Chinese tourists

Chinese tourists shun western Europe in wake of violence as travel to France drops 15 per cent

French embassy in Beijing issues fewer visas, with mainland travellers looking to other places for a holiday

PUBLISHED : Thursday, 28 July, 2016, 10:10am
UPDATED : Thursday, 28 July, 2016, 11:40pm

A string of violent attacks in ­western Europe has dampened interest in the region among ­Chinese tourists, a fast-growing segment of the travel industry.

The number of mainland tourists travelling to Europe was up 32 per cent to 4.78 million in 2015, with growth strongest among those heading to Germany and France. But that was before the terrorist attacks in Paris on November 13, when at least 130 people were killed and many more wounded.

Since then, Chinese interest in France, in particular, has been on the wane. France issued just 320,000 visas in China in the first six months of this year, a drop of 15 per cent from the same time in 2015, according to the French ­embassy in Beijing.

Even more mainland tourists will be deterred from once must-see destinations by the killings in Nice on July 14, the Munich shooting last week and the knife attack in Normandy this week, ­analysts and travel agents say.

Chinese police join Italian officers to patrol tourist hotspots in Rome and Milan

Leading mainland travel agency said more travellers were shifting their sights to other parts of the continent. “Since the terrorist attack [in Paris] last year, many tourists have looked to Eastern European [destinations] such as Hungary and the Czech Republic or Northern European countries such as ­Finland and Sweden,” the company said.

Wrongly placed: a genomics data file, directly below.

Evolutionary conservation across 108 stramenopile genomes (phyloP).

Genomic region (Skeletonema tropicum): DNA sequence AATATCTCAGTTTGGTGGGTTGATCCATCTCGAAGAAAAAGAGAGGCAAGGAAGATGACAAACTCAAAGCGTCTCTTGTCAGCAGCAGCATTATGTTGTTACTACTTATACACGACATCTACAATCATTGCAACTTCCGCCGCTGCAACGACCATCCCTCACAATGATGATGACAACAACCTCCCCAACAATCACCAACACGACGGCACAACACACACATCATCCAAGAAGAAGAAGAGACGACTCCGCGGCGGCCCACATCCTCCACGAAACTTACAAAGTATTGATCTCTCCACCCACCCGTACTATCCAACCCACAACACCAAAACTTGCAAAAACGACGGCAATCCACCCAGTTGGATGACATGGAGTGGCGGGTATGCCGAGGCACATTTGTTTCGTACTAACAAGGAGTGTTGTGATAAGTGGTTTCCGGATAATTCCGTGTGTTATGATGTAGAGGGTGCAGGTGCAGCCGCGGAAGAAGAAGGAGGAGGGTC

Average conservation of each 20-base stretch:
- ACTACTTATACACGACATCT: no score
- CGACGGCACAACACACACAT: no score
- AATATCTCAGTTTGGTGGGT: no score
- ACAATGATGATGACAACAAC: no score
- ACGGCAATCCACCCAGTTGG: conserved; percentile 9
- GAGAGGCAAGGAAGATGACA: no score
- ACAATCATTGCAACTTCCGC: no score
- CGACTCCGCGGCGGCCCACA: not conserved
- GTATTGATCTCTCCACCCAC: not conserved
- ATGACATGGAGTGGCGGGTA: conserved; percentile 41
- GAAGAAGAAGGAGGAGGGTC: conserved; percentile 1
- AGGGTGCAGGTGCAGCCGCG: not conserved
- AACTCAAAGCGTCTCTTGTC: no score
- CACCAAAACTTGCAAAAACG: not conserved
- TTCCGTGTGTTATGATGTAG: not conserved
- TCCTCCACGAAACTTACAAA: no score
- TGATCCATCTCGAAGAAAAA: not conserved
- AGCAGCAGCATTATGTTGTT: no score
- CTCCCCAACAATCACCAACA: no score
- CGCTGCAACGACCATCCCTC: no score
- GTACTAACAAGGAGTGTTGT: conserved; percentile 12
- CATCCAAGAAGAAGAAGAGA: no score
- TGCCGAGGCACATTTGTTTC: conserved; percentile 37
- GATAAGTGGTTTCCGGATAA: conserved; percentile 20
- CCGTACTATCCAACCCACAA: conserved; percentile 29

Since the terrorist attack [in Paris] last year, many tourists have looked to Eastern European routes such as Hungary and the Czech Republic

Partly as a result, tour packages to France were now 1,000 yuan (HK$1,160) to 2,000 yuan cheaper, Ctrip said.

A manager with another big online travel agency said turnover at his business for European routes doubled in 2015 but had since ground to a halt. He said his firm’s overall business was fine because it offered trips to 150 countries but the violence could rattle the confidence of many mainland tourists, dealing a fatal blow to smaller agencies specialising in Europe.

Shenzhen office worker Qin Danfeng said she would have ­cancelled her trip to Germany if she could have got a refund on her booking.

She said anxieties about the trip took some of the shine off the holiday.

“My parents told me not to talk to strangers and they chatted to me on WeChat every day to make sure that I was safe,” Qin aid.

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Sun Huili, a Shanghai primary school teacher who returned home on Sunday from her 10-day trip to the Czech Republic and Austria, said she went to France, Italy and Switzerland last summer with 10 of her friends, but only one wanted to go to Europe with her this year.

“They said they were concerned about their safety because so many terrorist attacks have happened in recent months,” she said. “Some didn’t go anywhere this summer, and some chose other destinations like Australia.”

Last year a record 120 million mainlanders headed overseas, with the number going to Germany up 70 per cent, Italy 41 per cent and France 48 per cent, ­according to Neil Wang, greater China president of consulting firm Frost & Sullivan.

But that momentum is reversing rapidly. “As a result of the ­series of [violent] attacks in France, we expect that there will be a dramatic slide in mainland tourists there this year,” he said.

But thanks to Brexit and the fall in value of the pound, the number of mainland tourists heading to Britain was expected to be up by half in 2016, propelling it ahead of France and Italy in popularity among mainland travellers, Wang said.